What I'm driving at, is that we tend to see all the problems of the world through the lens of our dominate trait. That's why feminists blame men for war and potheads think weed will bring about world peace; those are the traits they define themselves by. People who identify as intellectuals tend to fall into the same bias, they think that all (or at least most) of the world's problems can be solved through education. They think that problems only occur because people don't have all the facts, if they really understood reality, then there would be no need for disagreement or conflict.

This is bullshit.

For the simple fact that we don't live life according to facts, we live life according to preference. People don't get degrees and then get jobs because it's a fact that they must, they do it because they prefer employment to non-employment. They are guided by the facts, but the facts are there to show the means to their ends, which are determined by their preferences.

Even if the intellectual understands this, there is a tendency to resist it. Because this undermines the value of knowledge. So some among them continue to believe that the answer to society's ills is more facts, more knowledge. That's why you'll hear people suggest that racism can be defeated by education; as though racists only exist because they don't have all the facts. Or why you'll hear that the tobacco industry can be defeated by educating people about the dangers of smoking, as though smokers are not already bombarded with information about the dangers of smoking.

What makes preference so dangerous is that the only way one man can obtain power over another man's preferences is through charisma or force, not logic. If a man prefers vanilla to chocolate, you can try to make chocolate seem more appealing with smooth talk, or you can beat his face in until he agrees to act as though chocolate is better, but you can't prove to him that chocolate is more desirable since desire is based upon his preferences to begin with*.

If our values aren't backed up by the facts, how can we say that people who disagree with us are wrong? And if we can't do that, what good is the intellectual? We can't have a Philosopher King without an objective, factual good for him to grasp.

*you can prove that more people prefer chocolate to vanilla (this is an example, I don't know if it is true), but not that chocolate is inherently better to vanilla.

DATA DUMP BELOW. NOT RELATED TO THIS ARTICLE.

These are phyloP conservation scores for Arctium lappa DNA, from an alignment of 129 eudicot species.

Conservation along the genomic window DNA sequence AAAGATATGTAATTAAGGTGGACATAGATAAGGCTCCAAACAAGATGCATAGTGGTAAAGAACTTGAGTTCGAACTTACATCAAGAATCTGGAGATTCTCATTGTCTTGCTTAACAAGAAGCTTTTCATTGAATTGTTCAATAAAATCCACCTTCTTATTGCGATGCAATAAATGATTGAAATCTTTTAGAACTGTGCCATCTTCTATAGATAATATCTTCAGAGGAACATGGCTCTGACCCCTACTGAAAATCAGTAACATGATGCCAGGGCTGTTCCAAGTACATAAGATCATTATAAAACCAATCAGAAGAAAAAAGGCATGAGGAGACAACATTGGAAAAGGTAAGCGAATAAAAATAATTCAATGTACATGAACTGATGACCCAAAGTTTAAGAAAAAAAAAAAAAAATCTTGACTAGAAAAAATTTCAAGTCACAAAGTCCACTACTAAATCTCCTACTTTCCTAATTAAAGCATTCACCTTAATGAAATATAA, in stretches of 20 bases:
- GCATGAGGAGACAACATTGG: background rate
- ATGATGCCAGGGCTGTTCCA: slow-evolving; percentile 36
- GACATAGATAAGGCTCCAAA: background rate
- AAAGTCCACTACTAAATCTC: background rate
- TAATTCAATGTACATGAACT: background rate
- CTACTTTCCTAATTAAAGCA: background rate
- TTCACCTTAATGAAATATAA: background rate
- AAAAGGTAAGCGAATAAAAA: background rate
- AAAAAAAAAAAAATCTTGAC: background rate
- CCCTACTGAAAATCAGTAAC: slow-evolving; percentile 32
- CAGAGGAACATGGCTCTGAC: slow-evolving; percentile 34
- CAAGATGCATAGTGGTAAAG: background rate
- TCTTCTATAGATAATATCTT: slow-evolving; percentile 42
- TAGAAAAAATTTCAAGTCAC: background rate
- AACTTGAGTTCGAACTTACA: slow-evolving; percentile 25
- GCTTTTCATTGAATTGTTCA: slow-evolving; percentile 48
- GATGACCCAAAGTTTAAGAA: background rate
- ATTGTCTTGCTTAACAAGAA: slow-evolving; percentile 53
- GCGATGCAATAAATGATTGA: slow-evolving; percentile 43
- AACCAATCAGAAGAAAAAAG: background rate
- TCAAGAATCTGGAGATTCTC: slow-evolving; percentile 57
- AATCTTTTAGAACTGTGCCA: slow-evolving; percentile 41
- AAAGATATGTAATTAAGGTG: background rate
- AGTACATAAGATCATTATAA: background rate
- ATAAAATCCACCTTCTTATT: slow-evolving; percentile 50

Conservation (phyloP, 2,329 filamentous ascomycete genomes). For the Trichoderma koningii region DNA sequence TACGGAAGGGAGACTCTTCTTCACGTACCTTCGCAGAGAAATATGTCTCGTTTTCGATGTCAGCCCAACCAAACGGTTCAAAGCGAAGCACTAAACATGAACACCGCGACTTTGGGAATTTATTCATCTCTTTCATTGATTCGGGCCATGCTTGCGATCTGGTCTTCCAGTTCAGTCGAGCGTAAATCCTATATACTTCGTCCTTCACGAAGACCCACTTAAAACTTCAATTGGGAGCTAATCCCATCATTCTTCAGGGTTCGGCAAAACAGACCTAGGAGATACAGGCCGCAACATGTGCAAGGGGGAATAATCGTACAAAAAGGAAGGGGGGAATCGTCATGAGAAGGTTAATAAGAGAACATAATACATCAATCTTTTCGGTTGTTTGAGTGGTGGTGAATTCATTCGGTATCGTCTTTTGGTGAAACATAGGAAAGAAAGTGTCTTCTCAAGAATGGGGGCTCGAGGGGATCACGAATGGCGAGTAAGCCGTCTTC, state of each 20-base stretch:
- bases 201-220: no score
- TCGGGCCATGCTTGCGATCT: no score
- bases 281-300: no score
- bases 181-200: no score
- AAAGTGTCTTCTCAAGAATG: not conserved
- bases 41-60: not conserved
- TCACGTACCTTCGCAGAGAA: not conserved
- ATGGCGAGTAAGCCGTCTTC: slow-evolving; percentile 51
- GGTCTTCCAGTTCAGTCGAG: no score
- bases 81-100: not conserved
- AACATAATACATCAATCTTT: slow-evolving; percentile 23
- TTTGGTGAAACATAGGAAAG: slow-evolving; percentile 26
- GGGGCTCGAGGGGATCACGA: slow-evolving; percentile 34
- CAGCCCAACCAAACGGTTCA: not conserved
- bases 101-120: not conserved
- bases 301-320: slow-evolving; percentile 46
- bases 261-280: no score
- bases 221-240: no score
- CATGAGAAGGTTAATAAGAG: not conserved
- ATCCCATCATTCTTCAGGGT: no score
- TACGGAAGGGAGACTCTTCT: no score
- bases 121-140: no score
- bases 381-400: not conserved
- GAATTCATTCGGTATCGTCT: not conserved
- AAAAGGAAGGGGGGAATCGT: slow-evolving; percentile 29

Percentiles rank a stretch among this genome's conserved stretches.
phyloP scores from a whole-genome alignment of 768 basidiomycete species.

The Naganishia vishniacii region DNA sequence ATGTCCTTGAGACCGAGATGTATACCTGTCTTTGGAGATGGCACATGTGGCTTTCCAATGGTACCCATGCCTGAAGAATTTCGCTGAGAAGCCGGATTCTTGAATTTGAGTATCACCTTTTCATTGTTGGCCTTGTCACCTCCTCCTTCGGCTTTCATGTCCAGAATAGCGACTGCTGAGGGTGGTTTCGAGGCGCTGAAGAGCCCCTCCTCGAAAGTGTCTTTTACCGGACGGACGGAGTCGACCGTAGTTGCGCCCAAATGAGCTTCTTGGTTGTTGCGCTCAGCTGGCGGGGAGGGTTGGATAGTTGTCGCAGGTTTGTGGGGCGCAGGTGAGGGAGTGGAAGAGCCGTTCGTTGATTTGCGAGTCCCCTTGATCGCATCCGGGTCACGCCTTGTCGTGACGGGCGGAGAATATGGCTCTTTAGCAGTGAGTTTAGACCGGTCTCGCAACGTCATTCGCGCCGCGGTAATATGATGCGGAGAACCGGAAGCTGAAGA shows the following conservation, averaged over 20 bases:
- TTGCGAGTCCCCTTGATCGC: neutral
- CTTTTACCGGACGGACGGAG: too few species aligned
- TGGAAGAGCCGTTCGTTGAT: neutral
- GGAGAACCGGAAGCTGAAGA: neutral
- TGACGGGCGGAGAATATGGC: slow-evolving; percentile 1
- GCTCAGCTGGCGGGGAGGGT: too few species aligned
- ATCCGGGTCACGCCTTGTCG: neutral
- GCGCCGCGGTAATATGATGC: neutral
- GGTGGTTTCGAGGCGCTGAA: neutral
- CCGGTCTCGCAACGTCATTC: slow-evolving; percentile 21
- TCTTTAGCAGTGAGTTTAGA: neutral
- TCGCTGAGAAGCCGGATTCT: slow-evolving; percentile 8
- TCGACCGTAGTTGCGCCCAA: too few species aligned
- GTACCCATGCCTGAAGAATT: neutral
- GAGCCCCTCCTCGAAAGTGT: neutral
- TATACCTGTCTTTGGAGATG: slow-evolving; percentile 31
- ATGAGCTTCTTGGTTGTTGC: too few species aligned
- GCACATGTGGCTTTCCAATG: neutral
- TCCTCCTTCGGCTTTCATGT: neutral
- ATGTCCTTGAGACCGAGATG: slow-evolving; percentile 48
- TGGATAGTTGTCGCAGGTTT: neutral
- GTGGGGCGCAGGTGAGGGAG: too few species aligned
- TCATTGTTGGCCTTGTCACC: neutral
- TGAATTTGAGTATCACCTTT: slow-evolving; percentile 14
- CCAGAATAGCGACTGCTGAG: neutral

Monday, October 4, 2010

Creating Meaning in the Search

Original Posting

I just finished watching a film I like a few hours ago, and throughout the film I remember constantly asking myself: "what does this mean? How does this reveal the character's worldview. How does this reflect how he sees the world?" And after asking the question, I would try to provide an answer, "this reflects his inherent egotism, and this shows how he feels his masculinity is threatened, and this is a result of his class consciousness." My explanation always felt like it was a bit of a stretch, like it was something you would not think of if you were not watching a movie.

Because when you are consuming fiction, you expect everything to be significant. The idea that something was just inserted arbitrarily seems like lazy viewing (or lazy reading), so we want to find out the significance of every line and every scene.

It then occurred to me, that since we're expecting to find all kinds of significance and meaning in the work we're viewing/reading, we begin creating significance for the events. You feel like an idiot if you can't find the significance in a scene, because that means that the scene was lost on you. If you've got an ego to protect (as I do), then the idea that there is no deeper meaning in what you're watching becomes hard to swallow. So you have to make something. You have to fit the scenes together and find the pattern that was placed there by the director or the author.

And most of the time, this seems appropriate. The human mind derives pleasure from finding patterns, and movies are made by human minds and with the goal of pleasuring other human minds being a goal. But then, I have to wonder, how difficult would it be to write something with no greater significance in mind? If you made it sound as though there were important insights to uncover in the text, then people would go searching for subtext, symbolism, meaning, and philosophy where there is none.